#3 Now that it’s late in the season and the hummingbirds have left for their (migration) vacation, the vines have produced a ton of bright orange berries. The cardinals, blue jays and mocking birds have been flitting around the vines to feed. The cardinals are the most common and usually feed as a group.

My advice?  Plant some extremely easy-to-grow coral honeysuckle to beautify your yard and to attract the birds, too. Natives: more than meets the eye.

 

For more information:

See Lonicera sempervirens profile on www.floridata.com, a plant encyclopedia:  http://www.floridata.com/ref/l/loni_sem.cfm

Also listen to my podcast The Easy-to-Grow Coral Honeysuckle 

 

© 2011 – 2012, Ginny Stibolt. All rights reserved. This article is the property of Native Plants and Wildlife Gardens. We have received many requests to reprint our work. Our policy is that you are free to use a short excerpt which must give proper credit to the author, and must include a link back to the original post on our site. Please use the contact form above if you have any questions.

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Comments

  1. Sue Sweeney says

    Ginny – unfortunately, almost all the honeysuckle I see in the northeast, bush and vine, is invasive. In theory, we do have the native Lonicera sempervirens but I have never seen in the wild.

  2. says

    I have not seen it in the wild in NY but I have it in my garden (native not invasive). I love, love, love it for all the reasons you have here. I just love how it lights a shady corner of the garden with its bright orange flowers…the hummers can be seen flitting around the trellis even from far away…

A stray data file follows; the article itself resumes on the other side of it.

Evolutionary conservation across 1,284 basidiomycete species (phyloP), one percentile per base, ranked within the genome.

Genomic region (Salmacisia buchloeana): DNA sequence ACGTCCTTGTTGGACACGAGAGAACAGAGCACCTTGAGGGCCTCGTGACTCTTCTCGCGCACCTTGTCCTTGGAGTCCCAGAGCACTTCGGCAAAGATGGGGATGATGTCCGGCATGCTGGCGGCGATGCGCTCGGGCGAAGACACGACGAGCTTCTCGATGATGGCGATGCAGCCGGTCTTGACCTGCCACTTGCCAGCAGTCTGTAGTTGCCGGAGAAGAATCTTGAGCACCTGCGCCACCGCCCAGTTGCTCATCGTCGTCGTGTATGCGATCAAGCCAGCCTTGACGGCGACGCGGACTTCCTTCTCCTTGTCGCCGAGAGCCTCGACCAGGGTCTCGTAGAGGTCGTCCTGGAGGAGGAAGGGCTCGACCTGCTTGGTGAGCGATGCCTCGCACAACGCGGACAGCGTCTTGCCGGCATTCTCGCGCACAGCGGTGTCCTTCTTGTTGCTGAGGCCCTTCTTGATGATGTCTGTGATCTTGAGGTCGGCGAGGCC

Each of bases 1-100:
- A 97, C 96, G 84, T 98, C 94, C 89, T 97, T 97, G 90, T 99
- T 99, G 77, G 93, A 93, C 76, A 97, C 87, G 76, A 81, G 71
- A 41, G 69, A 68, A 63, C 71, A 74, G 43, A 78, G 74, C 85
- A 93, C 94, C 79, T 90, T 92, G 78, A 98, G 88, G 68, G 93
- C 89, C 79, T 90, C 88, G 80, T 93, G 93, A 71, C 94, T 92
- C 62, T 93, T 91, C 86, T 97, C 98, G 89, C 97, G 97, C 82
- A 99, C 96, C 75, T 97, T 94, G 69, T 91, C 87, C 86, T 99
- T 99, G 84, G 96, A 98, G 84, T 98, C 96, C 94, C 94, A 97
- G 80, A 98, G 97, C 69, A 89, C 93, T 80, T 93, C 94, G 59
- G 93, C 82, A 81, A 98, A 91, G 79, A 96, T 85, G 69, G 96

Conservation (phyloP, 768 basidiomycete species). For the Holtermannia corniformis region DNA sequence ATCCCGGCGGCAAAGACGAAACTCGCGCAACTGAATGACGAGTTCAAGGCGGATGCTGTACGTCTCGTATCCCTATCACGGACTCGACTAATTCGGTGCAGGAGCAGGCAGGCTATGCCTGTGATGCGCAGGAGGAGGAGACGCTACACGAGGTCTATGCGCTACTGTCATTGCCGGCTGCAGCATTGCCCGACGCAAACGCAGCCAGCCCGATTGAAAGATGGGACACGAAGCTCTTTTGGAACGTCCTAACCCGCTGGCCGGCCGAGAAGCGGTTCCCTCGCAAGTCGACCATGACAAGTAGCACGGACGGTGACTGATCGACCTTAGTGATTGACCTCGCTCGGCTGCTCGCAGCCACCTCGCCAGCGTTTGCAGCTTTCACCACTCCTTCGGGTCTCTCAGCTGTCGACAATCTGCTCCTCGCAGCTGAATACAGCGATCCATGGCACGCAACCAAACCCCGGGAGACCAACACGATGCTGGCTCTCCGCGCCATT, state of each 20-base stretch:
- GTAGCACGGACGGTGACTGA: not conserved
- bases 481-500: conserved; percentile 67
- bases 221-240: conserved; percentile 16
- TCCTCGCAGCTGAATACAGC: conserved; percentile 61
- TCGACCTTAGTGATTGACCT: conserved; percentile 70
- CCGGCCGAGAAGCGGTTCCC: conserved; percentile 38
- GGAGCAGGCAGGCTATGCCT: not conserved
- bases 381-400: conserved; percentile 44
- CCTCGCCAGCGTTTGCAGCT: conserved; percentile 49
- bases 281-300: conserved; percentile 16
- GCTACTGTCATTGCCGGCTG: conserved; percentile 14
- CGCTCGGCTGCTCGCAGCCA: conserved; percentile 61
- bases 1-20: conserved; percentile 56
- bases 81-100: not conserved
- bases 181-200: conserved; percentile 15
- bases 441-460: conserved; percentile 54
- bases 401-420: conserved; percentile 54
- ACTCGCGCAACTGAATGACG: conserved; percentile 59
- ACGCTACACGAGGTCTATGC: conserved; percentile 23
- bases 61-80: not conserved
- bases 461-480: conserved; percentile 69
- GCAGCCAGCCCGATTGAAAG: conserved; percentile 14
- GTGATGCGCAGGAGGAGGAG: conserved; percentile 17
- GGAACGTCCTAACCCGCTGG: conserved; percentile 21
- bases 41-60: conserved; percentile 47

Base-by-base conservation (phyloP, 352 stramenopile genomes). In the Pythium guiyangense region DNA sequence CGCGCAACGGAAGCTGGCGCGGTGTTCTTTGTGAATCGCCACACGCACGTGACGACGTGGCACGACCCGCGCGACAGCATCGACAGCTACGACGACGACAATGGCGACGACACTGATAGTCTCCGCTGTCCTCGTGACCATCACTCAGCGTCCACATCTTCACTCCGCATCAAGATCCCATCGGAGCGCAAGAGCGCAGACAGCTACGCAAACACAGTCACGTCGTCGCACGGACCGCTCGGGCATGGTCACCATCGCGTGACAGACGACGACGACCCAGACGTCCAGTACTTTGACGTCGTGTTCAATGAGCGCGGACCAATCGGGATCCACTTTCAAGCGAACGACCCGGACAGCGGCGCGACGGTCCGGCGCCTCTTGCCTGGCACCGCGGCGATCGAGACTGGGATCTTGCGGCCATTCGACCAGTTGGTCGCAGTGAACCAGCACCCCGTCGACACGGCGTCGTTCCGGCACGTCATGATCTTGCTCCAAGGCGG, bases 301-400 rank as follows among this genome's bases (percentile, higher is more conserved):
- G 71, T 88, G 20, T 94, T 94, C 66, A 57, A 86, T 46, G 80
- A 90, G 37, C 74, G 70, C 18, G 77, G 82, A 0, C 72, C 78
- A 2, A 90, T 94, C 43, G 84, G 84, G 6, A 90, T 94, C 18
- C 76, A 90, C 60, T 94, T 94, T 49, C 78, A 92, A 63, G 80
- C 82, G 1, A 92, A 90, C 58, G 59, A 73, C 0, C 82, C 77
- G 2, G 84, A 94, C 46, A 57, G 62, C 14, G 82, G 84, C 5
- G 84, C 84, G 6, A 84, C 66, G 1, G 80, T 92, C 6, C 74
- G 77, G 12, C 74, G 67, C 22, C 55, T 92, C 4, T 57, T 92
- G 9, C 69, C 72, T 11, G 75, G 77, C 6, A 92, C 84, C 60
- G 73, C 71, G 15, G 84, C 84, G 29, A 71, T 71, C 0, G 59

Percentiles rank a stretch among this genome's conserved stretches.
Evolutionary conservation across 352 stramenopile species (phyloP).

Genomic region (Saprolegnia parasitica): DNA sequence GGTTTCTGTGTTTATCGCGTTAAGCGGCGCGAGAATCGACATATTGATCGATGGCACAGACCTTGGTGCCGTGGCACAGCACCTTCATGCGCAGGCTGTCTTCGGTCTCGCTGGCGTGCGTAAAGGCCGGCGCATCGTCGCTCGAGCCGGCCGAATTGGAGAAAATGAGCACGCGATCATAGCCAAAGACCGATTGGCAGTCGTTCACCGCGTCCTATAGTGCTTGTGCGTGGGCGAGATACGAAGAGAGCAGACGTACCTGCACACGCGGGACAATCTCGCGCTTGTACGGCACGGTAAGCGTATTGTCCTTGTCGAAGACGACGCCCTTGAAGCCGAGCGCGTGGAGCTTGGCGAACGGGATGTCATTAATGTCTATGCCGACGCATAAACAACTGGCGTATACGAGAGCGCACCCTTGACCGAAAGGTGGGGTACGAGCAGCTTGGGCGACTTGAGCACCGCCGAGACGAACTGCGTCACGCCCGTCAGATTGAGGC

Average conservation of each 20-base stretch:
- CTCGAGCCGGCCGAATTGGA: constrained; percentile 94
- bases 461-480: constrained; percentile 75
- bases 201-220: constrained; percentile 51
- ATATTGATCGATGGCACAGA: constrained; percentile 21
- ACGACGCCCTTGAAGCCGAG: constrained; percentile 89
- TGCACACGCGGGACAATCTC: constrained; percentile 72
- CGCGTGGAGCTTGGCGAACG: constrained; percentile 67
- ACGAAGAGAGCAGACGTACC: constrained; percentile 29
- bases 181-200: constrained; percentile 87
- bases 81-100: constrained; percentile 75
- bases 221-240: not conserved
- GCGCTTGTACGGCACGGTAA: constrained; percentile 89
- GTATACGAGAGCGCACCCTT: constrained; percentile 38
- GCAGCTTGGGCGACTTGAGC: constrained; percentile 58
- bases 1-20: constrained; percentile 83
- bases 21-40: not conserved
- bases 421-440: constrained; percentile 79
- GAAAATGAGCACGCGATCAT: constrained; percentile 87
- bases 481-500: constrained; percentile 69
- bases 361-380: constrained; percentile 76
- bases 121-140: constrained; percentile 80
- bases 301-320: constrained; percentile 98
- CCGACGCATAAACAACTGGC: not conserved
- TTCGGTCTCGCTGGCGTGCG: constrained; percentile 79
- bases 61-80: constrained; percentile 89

Donna@ Gardens Eye View recently posted..Calm

  3. says

    Ginny, this is one plant that I added to my garden. It took three years for it to successfully “take off”, but now it is prolific and I was able to layer some into a gallon planter which was used in a drawing at our most recent FL Native Plant Society Meeting. I’m preparing to layer a few more. It is spreading nicely on the ground and I trained it up a recycled PVC pole where the hummers show up and enjoy it. I too can see mine from the dining window and you are sooo right….it is a great way to spend mealtime looking out at all that enjoy it.
    Loret recently posted..The Sulphur Butterfly Emerged Already!

  4. says

    At least I’m not the only person who’s never seen it in the wild.
    Thanks everyone for your comments and emails. Maybe if we all plant more of it, it will once again escape into the wilds…

  5. says

    I’ve not seen coral honeysuckle n the wild either, but our county (Collier) is out of the native range. However…we do grow it here easily as you mentioned, and it’s one of my favorite plants! The gradation of colors in the blooms is delightful, and the leaves are lovely shades of green. In addition to hummingbirds, I’ve seen giant swallowtail butterflies attracted to the nectar. Maybe they’re the one butterfly with a long proboscis that works with the flowers.

    I’ve tried planting the seeds with no luck, but now I’ll try air layering since I’d love to have more of these vines.

    Great article!
    Elizabeth Smith recently posted..American sycamore ~ how many ways to draw a leaf?

  6. says

    Interestingly, trumpet honeysuckle also attracts bees and makes the pollen available to them by placing the anthers within easy reach. The inside of the petals turns yellow, a color that bees see well, when the pollen is ready. See a halictid bee visiting one of these flowers:
    http://www.flickr.com/photos/45284874@N00/102114696/in/set-7205759406079445

    I am sure that when you place the hummingbird feeders near the honeysuckle blossoms they get an extra benefit because nectar is a healthier food than the empty calories sugary water. Nectar from a variety of flowers contains small amounts of minerals, vitamins, aminoacids, antioxidants, just to name a few things. I call it the “breakfast of champions”
    Beatriz Moisset recently posted..Bees and vitamins